Dear Fung Wah

December 13, 2009

Dear Fung Wah,

Although I generally appreciate your affordable bus service that runs constantly between New York and Boston, my recent experience was unacceptable.

The 4pm bus on Friday, December 11th from New York to Boston was an infuriating experience. Leaving New York on a Friday afternoon is already rough, as traffic between the city and Stamford is guaranteed to be horrible. Knowing this, I slipped into unconsciousness.

I woke up when the bus driver took a break from the slow-moving Norwalk area to use the restroom, or at least that is what I assume happened. Maybe he had a drug deal, an urgent phone call or a body drop. How would I know? He didn’t say anything. He just parked for three minutes and then we were back on the road. Strangely, this was not a rest stop for the entire bus even though we had already been in the bus for two hours.

A couple of hours later, when all traffic was clear, we exited before the Mass Pike for an actual rest stop. This was surprising because why would the driver forego a stop early in the trip when traffic is a hindrance to break when the roads are open? The time lost earlier could have been made up, but that was no longer true at this point in the journey.

The driver gave us a generous fifteen minutes, which is fifty percent higher than the standard time to use the bathroom, get fast food and/or smoke a cigarette/joint. Sometimes the buses don’t even stop, which is great because there is a toilet on board, time is of the essence, and no one likes fast food anyway (or at least they shouldn’t).

Unless your company is getting a commission from the makers of rubber fried chicken and microwaveable pizza, it is in Fung Wah’s best interest not to bother stopping unless the bus needs refueling. The operation needs to be run like a racing team, only making pit stops when necessary.

At the conclusion of the fifteenth minute, the driver went to find a woman missing from our bus. He returned five minutes later to ask what she looked like because he couldn’t find her. Although a spattering of us announced that the preference was to leave without her, the driver returned to being a one man search party.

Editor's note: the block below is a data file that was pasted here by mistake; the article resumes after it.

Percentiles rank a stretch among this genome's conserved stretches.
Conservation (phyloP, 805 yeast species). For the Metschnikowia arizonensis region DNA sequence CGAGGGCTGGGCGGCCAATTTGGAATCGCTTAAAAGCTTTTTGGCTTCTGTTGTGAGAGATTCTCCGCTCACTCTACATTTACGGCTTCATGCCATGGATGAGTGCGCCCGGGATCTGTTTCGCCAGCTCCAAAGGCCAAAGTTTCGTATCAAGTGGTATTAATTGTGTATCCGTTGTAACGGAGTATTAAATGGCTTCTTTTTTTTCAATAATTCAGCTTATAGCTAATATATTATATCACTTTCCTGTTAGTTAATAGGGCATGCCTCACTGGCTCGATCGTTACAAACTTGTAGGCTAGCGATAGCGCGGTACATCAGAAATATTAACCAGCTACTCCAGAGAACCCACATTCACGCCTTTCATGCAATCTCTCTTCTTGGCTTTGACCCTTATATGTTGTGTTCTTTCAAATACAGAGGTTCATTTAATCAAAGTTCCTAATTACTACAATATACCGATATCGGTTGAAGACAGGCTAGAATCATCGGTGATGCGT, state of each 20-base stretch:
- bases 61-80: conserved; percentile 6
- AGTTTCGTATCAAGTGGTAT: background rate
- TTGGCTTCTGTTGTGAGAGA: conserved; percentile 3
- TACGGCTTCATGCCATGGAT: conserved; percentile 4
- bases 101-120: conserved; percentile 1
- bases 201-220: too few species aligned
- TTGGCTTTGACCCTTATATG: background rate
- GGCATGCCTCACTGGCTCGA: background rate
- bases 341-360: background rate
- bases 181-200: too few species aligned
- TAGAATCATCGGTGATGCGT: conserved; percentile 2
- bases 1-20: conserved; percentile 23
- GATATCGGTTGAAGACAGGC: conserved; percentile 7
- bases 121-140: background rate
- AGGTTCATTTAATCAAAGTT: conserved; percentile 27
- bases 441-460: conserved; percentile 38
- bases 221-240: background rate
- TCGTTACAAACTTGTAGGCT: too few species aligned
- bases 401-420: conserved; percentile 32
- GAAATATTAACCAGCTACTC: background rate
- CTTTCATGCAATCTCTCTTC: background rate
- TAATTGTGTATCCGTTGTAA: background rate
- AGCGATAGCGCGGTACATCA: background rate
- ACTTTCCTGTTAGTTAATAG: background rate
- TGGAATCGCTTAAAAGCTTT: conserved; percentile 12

The driver left the bus idling. Had I not been sitting in a window seat, I would’ve found it very difficult not to take the wheel and haul-ass out of there. I just hate asking the aisle person to get up.

Seventeen minutes after the original break time had ended, the driver returned. He was excited with news that the woman was crazy! She had her luggage on another Chinatown bus (your Lucky Star cohorts), and was going to wait at the rest stop for that bus to come in. Please note that I am not certain this is even what happened, but it’s what I concluded from his Chinegish (Chinese-English) monologue. After a Lucky Star bus pulled up next to us, prompting the driver into excitable honking and more difficult to interpret speaking, I felt pretty confident that this theory was accurate.

Nevertheless, it should be policy to never wait for passengers. If they are slow, they can warn the driver. Otherwise, if the customer can’t handle the responsibility, then screw them. Most of your passengers are New Yorkers and we’re in a hurry. If we didn’t care about time, we’d move to the South.

I appreciate your cultures inherent attempt at kindness. But you’re Chinese-American New Yorkers now. Melt into the pot please and get tough! It shouldn’t take five and a half hours to get to Boston.

Rachel L. Arbeit


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